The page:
Preacher Might Finally Get Adapted, With Help From Seth Rogen and AMC
Two things happened over the weekend: Badass Digest posted an unverified report about Preacher — Garth Ennis’s graphic novel that has nothing to do with a Paul Bettany movie nor a Gerard Butler joint — receiving a pilot order at AMC. Then Seth Rogen tweeted, “Looks like about seven of years of hard work are about to pay off. I may get to bring one of my favourite stories ever to life … Arseface. John Wayne, The Saint of Killers.” Forget that Rogen wasn’t able to steer The Green Hornet out of an ugly crash, no matter how much he dug the comic, and forget that Rogen sometimes spells things with u’s. Focus instead on the fact that Preacher, which wrapped its impressive run in 2000, might finally have a real shot at a real adaptation.
In mid-October, after Breaking Bad closed its venerable doors and The Walking Dead reopened its widely attended carnival of empty-calorie wheel-spinning, Andy Greenwald wrote that “AMC in 2013 is in the very strange position of having everyone compliment it on its delicious dinner party when, back in the kitchen, the cupboard is shockingly bare.” When the Mad Men jar empties, zombies are all that will be left in there. Shows like Low Winter Sun and Hell on Wheels could quite likely continue chugging along (the latter was renewed last week), inspiring more derivative, inessential series in the process. And, per Greenwald, “there’s certainly no shame in staggering forever forward, attempting to pull fresh meat off picked-over skeletons. I’m just not sure there’s much future in it, either.” Enter Preacher.
This genre-hopping saga — and it’s definitively a saga, not a situation stretched across years, à la Dead — could instantly walk alongside the criminality and moral ambiguity of Breaking Bad, the all-Americanness of Mad Men, and the godawful gruesomeness of The Walking Dead. Without even delving into the superlatively intriguing supporting cast (see the aforementioned Arseface), you’ve got three compelling leads: Jesse Custer, a boozing Texan ex-preacher who gets endowed with cosmic powers; his killer-for-hire lady friend Tulip O’Hare; and Cassidy, an Irish vampire with sunglasses. The narrative is ready-made for TV, with a bevy of strong, individual story arcs featuring short-lived but unforgettable villains and situations playing out across America and Europe. The nine trade paperbacks could easily translate to seven seasons of fresh television.
There’s no way Preacher could enter the TV landscape without a major ruckus. Controversy and assorted sordidness would be guarantees — the comic blurs the lines between necrophilia and bestiality, explores S&M in all its forms, has angels mate with demons, and depicts the last living descendant of Christ as … well, I’ll save that one. As Badass Digest puts it, “It isn’t so much that Preacher is hyper-violent — although it can be — but rather that it tackles hot-button religious issues with all the subtlety and grace of a loud wet fart in church.” The basic gist: God has bailed on his Heavenly throne and headed to Earth to hang, incognito, until the Apocalypse. Custer’s quest: track down The Man Who Used to Live Upstairs and make him answer for his actions. I’m imagining an AMC exec trying out “Blasphemy Matters Here” as the network’s new tagline.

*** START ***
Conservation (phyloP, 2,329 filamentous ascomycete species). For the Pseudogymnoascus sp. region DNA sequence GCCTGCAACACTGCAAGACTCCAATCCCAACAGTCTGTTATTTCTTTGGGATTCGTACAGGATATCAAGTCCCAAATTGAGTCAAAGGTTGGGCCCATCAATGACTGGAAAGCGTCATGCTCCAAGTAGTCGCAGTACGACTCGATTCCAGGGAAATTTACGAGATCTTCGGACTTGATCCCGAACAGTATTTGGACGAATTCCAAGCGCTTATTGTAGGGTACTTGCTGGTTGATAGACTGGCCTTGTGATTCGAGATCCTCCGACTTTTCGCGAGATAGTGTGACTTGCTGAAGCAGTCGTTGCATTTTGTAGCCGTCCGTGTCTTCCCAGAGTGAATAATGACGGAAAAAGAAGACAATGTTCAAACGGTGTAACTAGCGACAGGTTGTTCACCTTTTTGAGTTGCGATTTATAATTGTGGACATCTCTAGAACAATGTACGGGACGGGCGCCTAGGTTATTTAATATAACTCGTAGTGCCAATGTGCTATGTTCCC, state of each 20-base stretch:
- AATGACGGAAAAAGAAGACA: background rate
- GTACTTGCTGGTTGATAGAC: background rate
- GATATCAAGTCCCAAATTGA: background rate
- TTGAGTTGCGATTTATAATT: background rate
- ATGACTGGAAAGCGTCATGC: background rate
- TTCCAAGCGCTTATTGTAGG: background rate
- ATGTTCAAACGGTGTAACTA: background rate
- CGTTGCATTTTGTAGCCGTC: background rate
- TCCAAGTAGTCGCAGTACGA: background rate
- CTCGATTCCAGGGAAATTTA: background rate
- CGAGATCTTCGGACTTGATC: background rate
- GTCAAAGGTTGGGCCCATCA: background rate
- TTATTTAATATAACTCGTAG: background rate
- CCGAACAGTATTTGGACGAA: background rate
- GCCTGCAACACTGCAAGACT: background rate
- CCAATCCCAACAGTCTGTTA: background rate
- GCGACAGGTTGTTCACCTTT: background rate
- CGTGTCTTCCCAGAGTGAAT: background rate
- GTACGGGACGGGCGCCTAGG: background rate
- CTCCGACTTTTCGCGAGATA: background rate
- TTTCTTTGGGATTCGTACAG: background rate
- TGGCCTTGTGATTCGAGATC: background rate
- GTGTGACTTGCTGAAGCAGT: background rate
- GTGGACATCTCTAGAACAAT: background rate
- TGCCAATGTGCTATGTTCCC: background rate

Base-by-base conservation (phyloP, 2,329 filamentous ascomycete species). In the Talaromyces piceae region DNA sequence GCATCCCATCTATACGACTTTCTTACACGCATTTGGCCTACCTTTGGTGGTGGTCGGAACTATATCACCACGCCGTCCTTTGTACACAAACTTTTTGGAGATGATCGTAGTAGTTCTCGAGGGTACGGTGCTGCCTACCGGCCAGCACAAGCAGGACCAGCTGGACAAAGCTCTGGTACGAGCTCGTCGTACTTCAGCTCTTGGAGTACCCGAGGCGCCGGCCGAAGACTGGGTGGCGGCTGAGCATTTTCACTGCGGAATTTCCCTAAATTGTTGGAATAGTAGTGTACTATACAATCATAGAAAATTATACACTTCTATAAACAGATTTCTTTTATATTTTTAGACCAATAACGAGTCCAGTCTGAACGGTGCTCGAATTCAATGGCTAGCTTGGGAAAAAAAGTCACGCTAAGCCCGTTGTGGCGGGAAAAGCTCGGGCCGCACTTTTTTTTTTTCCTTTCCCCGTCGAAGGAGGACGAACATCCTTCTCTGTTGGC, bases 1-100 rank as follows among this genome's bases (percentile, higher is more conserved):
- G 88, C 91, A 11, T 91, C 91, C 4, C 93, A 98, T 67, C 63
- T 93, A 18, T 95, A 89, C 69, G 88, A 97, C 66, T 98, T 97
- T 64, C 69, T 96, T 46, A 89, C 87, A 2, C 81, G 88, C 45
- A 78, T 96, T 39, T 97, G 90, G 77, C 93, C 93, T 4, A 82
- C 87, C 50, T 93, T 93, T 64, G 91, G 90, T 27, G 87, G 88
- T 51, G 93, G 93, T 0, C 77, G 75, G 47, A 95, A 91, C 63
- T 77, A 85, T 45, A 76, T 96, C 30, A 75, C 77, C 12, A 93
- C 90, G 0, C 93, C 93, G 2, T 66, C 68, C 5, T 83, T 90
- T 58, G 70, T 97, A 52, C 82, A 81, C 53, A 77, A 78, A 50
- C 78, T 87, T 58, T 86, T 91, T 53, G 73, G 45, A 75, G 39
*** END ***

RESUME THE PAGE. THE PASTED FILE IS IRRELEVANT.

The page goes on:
You don’t need any of the details to take the news with a grain of salt, though. Preacher has been in development hell for 15 years, since Garth Ennis penned an adaptation and Kevin Smith lobbied for Harvey Weinstein to lend a hand. TVLine notes that HBO axed an adaptation in 2008. “The new head of HBO felt it was just too dark and too violent and too controversial. Which, of course, is kind of the point! It was a very faithful adaptation of the first few books, nearly word for word,” Daredevil screenwriter Mark Steven Johnson said at the time. Badass Digest doesn’t have specific names, but it hears “big and impressive” creators are in the mix this time around.
We’re still in the “sources say” stages and probably will be for some time; Rogen’s tweets lend the project’s existence some credibility if not certainty. But if you want someone who’ll push that don’t-get-your-hopes-up stuff, don’t turn to the guy (uh, me) who recently did Halloween as the Irish vampire while two of his friends went as Jesse and Tulip.